Who knows what will happen?

Anxiety is something we all have to go through in life. It is a part of our daily experience, a part of the dual nature of existence-pleasure and pain, light and dark, relaxation and tension. However, most of us are not taught to handle it properly when it crops up. Therefore, we suffer from its effects which include many forms of psychosomatic and degenerative diseases as well as neurosis and psychosis. Scientists are showing that yoga can help us to reach the core of our anxiety, thereby dissolving it.

Yoga alleviates the effects of stress and tension on the body, mind and lifestyle. Through its practical, easily applied and efficacious techniques it allows us room to move, to see life from another angle, to see just exactly what is happening when we get anxious. A new attitude is induced, one in which we develop self-confidence and the ability to act in life with skill, humility and innocence. This attitude is best summed up as: "Who knows what tomorrow may bring... let it come and we will gladly accept whatever life offers us".

Before we can attain the state of consciousness in which we live a carefree, aware, accepting existence, we must dispel the built-up tensions, worries, fears, and disquiet from the brain and mind. As we do this we also alleviate disease, through the powerful combination of relaxation and awareness, systematically affecting each and every part of the body, from muscles to neuro-endocrine system.

Michel Girodo, of the University of Ottawa, Canada, has studied the effects of meditation and relaxation on 9 patients diagnosed as 'anxiety neurotics'.*1 The patients, 7 males and 2 females, ranging in age from 18 to 42 years, had been suffering from their affliction for periods of 5 months to 6 years. They were questioned on their symptoms which included: distractability, worry, apprehension, forgetfulness, restlessness, irritability, depression, palpitations (excessive throbbing of the heart), difficult or laboured breathing, trembling of muscles, tingling sensations, burning or crawling of the skin, weakness, chest pain, faintness, dizziness, headache, excessive sweating, dry mouth, aches and pains, intestinal distress. The severity of each symptom was assessed on a questionnaire with a scale from "not at all" to "very much".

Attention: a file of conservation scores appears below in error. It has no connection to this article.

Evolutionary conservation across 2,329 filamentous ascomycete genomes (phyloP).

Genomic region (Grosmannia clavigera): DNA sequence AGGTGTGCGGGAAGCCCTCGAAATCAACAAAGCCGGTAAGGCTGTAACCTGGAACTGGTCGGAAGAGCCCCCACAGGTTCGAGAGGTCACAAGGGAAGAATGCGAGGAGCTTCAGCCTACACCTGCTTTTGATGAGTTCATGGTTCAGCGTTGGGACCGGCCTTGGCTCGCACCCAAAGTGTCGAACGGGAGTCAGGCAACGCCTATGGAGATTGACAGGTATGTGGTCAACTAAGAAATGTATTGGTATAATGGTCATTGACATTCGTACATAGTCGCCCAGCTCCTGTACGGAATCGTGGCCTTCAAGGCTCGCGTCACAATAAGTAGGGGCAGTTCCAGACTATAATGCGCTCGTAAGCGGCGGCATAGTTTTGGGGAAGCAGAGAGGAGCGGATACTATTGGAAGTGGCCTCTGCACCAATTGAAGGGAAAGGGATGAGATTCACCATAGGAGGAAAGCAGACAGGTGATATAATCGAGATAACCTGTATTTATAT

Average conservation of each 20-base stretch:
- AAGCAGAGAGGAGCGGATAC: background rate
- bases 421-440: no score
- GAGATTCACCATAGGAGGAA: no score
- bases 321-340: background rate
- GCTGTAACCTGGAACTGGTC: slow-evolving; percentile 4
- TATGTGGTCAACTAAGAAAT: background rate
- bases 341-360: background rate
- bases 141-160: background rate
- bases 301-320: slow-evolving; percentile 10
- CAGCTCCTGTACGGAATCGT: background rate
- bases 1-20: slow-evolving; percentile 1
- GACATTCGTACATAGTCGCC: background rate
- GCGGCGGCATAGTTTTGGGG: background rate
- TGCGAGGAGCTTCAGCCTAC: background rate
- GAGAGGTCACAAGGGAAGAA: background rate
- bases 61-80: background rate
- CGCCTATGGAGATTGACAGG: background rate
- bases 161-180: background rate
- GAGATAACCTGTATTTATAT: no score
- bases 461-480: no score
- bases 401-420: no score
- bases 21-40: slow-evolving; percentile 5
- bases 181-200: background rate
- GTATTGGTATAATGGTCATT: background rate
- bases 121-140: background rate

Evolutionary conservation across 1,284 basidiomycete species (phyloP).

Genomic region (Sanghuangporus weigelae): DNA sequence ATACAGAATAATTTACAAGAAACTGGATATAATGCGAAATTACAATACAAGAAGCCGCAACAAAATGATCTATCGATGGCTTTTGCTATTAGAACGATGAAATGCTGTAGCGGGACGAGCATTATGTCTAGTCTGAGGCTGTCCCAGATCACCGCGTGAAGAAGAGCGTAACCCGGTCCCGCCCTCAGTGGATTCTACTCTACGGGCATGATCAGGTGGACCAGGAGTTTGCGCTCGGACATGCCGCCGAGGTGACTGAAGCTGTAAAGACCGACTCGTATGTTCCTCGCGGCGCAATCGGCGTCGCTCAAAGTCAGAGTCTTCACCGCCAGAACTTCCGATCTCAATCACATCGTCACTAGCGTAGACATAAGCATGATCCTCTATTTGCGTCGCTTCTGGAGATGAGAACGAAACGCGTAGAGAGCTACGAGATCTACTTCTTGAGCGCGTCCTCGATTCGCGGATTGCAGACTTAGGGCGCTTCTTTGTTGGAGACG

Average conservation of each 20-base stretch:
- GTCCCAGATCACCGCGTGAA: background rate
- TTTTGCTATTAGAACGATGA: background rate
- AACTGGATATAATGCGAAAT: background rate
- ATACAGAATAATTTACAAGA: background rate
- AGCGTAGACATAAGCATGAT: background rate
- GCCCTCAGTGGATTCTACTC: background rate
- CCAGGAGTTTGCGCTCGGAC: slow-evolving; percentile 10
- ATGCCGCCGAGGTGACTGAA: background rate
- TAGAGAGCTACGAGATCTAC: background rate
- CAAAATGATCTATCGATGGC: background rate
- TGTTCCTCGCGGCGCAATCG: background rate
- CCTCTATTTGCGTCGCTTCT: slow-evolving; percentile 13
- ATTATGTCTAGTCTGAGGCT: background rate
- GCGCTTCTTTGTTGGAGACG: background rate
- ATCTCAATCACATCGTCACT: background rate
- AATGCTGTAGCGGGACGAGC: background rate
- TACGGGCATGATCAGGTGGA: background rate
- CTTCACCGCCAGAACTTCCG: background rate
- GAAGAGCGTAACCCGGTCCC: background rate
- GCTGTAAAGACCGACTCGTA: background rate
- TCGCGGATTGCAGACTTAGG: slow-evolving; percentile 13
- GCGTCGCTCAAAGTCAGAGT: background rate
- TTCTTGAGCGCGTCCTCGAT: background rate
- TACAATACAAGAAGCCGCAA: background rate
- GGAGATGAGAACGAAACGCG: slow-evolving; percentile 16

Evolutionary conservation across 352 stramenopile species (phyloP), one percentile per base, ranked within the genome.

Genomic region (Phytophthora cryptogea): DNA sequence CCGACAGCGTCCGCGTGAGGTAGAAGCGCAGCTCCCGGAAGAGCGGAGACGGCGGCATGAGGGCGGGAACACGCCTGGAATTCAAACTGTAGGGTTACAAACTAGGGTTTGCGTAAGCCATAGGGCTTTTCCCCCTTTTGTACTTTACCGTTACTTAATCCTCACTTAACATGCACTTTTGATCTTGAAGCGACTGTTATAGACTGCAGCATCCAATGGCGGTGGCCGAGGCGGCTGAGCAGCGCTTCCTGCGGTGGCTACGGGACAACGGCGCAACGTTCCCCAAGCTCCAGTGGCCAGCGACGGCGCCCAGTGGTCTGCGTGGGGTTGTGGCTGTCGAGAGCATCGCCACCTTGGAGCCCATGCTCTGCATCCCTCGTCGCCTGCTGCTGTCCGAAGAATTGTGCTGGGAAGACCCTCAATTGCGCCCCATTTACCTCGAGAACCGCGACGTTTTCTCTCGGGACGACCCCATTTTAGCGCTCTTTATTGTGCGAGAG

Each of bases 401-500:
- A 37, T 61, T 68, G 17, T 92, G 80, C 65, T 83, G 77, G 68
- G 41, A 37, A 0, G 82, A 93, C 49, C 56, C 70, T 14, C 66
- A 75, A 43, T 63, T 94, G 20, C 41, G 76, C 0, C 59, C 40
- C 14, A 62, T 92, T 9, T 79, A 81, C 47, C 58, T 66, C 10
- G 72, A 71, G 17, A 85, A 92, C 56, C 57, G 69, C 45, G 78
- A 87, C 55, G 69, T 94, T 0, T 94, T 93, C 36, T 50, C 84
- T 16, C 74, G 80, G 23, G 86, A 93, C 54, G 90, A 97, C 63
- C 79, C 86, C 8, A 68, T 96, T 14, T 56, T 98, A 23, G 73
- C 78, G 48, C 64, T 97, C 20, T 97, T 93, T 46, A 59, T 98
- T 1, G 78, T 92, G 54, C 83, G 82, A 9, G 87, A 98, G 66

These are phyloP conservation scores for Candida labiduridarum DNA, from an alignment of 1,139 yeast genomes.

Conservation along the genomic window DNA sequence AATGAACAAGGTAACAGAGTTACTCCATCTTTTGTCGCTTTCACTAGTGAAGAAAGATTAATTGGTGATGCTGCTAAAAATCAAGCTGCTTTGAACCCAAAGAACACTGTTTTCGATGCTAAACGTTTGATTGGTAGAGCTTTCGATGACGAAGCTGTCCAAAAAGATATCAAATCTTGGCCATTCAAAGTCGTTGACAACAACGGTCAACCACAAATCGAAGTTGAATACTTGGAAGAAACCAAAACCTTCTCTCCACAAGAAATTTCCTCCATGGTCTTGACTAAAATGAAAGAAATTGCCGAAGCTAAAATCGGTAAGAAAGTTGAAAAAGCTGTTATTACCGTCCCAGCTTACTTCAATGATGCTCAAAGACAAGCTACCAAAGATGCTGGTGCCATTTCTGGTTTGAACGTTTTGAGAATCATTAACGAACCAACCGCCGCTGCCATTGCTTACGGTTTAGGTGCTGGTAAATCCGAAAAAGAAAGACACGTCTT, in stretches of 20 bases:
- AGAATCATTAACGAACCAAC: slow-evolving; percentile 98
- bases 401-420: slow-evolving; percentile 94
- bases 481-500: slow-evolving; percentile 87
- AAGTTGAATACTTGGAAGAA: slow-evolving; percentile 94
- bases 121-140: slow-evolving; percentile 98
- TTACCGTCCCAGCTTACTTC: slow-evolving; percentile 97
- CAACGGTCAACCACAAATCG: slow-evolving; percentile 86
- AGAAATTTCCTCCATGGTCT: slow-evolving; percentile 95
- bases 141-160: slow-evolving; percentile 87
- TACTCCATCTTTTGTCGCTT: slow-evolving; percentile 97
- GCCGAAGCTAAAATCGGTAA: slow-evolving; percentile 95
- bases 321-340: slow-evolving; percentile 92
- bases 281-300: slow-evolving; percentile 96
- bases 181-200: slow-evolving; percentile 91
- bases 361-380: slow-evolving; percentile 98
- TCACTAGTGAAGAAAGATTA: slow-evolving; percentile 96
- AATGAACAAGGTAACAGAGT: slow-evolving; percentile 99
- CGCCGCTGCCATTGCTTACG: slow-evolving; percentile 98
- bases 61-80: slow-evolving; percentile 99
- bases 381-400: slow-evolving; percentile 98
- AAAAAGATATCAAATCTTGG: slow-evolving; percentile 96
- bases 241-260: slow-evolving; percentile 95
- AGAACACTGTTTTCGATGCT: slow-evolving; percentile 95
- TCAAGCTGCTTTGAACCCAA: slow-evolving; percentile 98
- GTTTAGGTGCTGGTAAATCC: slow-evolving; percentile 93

Each subject was then instructed in japa, repetition of mantra, in this case Ram. They were told to expect relaxation, peacefulness and tranquillity if the practice was performed regularly, twice a day over a 40 minute period.

After 8 sessions which lasted over 4 months, 5 patients showed marked improvement and reduction of anxiety. This group consisted of those people who had been suffering from anxiety for only a short period of time.

The 4 people who had suffered for long periods of time were taught a different meditation technique called flooding-desensitization, in which one imagines the worst thing that could happen in a given situation, such as in interpersonal relationships. This technique resembles stage 3 of antar mouna, a systematic way of exploding and handling our inner tension. One man reported that the worst thing that could happen to him was becoming angry at work, while another expressed fear of crowds. After 8 sessions over 4 months they reported less anxiety and after each session felt emotionally drained and exhausted, indicating release of deep-seated, energy-sapping conflicts (karmas and samskaras).